Olivier Azam, the Toulon forwards coach and France hooker who played under Saint-André at Gloucester, says Les Bleus have problems only partly under the control of his pal. "Philippe cares a lot, he's unhappy, but he will give the players a chance to fix it," said Azam. "France got dominated by Wales in the contact area, and they need to go to Twickenham with no fear and be as aggressive as they can be. Michalak did not have his best game but it's more about the people around him. France were good in the set-piece but that's not enough in an international.
"There is not so much young talent around. It was the issue England faced 10 years ago, they reacted in a good way and now you see young players in the England team. They also have the LV= Cup to develop talent. In France we don't have that and also our clubs' bonus-point system is different. You have to close out a game, so youngsters don't get used. But this is all stuff Philippe knew when he took the job."
Le wooden spoon
France are bottom of the Six Nations' Championship with away matches in England and Ireland to come, followed by Scotland in Paris. Using the modern method of separating teams by points difference, the French have held the wooden spoon outright just three times since the Second World War.
Les Bleus' only Championship whitewash from the 1920s to date. Nine players, including popular scrum-half Gérard Dufau, were dropped.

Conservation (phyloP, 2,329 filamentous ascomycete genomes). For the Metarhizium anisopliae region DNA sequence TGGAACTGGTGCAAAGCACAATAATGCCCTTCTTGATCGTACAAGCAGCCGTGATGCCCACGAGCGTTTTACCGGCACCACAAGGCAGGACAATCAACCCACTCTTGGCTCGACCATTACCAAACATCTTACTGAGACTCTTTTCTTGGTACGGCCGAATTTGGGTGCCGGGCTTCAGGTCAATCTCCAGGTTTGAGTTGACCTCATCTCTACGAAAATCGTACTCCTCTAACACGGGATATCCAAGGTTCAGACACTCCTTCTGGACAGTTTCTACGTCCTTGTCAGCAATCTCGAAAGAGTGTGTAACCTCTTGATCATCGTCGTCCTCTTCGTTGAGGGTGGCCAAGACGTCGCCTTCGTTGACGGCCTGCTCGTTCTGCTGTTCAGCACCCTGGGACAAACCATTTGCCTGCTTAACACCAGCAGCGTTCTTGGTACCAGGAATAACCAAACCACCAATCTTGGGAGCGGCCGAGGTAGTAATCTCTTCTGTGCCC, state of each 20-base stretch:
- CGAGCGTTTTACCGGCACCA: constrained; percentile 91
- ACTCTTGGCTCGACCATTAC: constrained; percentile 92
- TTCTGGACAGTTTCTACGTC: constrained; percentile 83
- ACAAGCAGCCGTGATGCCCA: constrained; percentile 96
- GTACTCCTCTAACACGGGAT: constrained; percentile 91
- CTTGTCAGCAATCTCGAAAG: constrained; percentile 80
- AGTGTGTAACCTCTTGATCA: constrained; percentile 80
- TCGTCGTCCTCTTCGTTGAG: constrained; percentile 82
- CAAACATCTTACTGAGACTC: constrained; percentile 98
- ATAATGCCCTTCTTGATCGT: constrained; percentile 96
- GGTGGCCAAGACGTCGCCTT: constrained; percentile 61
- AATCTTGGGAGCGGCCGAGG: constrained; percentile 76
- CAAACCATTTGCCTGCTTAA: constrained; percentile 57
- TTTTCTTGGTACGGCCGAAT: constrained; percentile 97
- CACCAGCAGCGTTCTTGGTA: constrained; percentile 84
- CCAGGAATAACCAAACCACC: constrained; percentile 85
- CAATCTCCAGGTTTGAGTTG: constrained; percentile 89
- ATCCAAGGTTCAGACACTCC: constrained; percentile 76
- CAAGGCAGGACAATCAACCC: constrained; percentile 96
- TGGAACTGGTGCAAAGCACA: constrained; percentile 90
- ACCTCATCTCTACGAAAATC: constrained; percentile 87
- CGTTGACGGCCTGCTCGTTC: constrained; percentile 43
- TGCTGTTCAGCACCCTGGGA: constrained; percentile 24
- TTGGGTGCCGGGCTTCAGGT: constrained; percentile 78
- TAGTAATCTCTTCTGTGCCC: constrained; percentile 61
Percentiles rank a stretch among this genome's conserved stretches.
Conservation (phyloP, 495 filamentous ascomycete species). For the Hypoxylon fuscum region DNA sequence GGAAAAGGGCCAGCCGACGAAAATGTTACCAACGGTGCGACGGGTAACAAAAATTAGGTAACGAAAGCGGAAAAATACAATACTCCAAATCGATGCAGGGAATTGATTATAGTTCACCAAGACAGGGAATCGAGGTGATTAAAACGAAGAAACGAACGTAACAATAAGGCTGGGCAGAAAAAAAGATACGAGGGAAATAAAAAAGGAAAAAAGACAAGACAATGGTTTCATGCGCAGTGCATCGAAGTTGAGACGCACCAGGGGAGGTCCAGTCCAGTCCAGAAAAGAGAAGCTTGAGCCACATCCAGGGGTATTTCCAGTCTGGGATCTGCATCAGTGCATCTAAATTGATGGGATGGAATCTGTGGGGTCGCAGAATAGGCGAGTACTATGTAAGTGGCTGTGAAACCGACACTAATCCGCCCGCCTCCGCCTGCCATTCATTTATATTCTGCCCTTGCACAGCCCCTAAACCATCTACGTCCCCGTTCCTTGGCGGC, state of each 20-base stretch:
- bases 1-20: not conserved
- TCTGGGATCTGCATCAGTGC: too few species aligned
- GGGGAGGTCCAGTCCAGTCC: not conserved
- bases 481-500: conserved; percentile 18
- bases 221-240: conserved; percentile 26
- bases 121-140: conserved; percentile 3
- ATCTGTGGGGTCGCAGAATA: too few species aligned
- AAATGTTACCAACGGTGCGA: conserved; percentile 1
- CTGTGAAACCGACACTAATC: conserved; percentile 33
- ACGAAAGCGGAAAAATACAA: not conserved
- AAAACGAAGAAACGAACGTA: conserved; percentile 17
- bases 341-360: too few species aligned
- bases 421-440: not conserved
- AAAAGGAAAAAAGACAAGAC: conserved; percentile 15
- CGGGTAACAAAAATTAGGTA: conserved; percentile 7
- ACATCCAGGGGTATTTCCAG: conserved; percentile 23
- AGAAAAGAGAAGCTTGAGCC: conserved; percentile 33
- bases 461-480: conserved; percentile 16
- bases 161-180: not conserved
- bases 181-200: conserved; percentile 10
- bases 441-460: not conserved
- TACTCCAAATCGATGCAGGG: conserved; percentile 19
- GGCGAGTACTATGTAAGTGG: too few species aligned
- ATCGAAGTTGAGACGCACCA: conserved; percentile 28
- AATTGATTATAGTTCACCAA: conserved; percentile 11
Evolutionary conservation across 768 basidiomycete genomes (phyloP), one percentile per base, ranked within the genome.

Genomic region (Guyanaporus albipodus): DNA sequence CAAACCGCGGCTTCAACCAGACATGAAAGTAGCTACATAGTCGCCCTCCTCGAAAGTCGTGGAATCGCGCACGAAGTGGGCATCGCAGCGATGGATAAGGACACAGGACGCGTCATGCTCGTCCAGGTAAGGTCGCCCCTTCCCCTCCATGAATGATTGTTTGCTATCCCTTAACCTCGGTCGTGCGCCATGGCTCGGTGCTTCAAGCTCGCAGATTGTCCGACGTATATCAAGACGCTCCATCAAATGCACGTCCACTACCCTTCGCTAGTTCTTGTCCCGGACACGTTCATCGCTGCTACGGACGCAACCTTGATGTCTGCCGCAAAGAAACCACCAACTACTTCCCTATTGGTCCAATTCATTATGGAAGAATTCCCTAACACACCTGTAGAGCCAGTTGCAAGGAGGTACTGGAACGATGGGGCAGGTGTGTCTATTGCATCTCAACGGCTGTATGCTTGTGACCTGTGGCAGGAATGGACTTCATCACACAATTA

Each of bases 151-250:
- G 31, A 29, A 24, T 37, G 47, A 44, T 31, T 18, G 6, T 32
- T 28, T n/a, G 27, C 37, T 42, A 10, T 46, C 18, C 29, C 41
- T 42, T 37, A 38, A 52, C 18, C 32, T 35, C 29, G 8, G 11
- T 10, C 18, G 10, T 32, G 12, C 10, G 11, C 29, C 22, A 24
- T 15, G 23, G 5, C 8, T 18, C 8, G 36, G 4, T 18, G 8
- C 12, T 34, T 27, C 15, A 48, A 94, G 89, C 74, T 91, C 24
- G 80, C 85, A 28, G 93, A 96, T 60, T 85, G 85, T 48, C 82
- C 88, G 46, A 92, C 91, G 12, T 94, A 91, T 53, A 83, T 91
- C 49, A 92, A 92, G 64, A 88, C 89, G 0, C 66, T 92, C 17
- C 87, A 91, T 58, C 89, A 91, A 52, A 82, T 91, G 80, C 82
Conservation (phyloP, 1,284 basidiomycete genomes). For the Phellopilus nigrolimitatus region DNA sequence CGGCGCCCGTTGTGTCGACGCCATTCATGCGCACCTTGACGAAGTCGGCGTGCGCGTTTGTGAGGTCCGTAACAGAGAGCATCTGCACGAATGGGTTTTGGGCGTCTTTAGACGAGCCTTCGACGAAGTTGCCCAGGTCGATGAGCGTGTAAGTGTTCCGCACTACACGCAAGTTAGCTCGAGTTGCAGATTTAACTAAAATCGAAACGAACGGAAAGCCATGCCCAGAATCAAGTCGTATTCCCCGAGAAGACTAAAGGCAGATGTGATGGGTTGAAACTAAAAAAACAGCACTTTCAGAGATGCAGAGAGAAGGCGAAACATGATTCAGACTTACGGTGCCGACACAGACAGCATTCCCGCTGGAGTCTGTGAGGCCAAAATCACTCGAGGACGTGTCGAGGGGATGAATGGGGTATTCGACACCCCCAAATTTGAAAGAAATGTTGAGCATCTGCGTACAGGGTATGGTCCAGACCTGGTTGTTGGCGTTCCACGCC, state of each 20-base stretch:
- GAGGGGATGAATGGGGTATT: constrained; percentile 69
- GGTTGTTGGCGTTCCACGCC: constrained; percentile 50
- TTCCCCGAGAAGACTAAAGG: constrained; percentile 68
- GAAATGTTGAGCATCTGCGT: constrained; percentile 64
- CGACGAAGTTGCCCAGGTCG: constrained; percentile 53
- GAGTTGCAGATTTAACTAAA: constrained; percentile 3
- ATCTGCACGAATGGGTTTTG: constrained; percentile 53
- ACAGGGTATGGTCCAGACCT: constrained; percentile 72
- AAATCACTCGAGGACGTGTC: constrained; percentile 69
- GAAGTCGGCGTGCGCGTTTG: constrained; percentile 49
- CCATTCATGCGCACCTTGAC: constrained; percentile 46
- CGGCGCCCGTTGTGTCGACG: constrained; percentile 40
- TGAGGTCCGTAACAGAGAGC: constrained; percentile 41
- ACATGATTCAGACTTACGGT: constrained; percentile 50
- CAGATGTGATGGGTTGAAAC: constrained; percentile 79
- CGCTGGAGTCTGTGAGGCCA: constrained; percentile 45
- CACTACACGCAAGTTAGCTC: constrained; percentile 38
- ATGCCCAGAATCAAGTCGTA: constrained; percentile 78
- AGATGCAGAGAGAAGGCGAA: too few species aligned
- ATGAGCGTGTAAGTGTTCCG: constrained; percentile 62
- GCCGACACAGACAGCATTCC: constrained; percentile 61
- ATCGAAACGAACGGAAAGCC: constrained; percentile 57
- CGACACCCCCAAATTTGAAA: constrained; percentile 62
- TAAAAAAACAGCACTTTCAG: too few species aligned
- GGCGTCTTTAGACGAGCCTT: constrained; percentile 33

France tried three captains in their four matches, settling on Walter Spanghero for the final, face-saving draw with champions Wales.
Began with a 10-9 win in Ireland but lost the rest, conceding eight tries at home to Wales and Scotland. But France reached the World Cup final later the same year.
Manu to start
Manu Tuilagi is set to start against France after the Leicester centre made a 32nd-minute comeback from an ankle injury in England's12-6 win in Ireland, and played for his club against Harlequins yesterday.
"Manu didn't start in Dublin because he hadn't played for a month," said England's coach, Stuart Lancaster. "But he did come on comparatively early, for tactical reasons. I won't be afraid to change a winning side. France present a different challenge to Scotland or Ireland, and they'll change their back line. I think [Wesley] Fofana will come into the centre alongside [Mathieu] Bastareaud."
Worryingly England lost four of their 13 line-outs against Ireland and Lancaster said: "That is one area we are looking at."
England's entire bench from Dublin – Dylan Hartley, Mako Vunipola, David Wilson, Courtney Lawes, Thomas Waldrom, Danny Care, Toby Flood and Tuilagi – were to start for their clubs yesterday or today.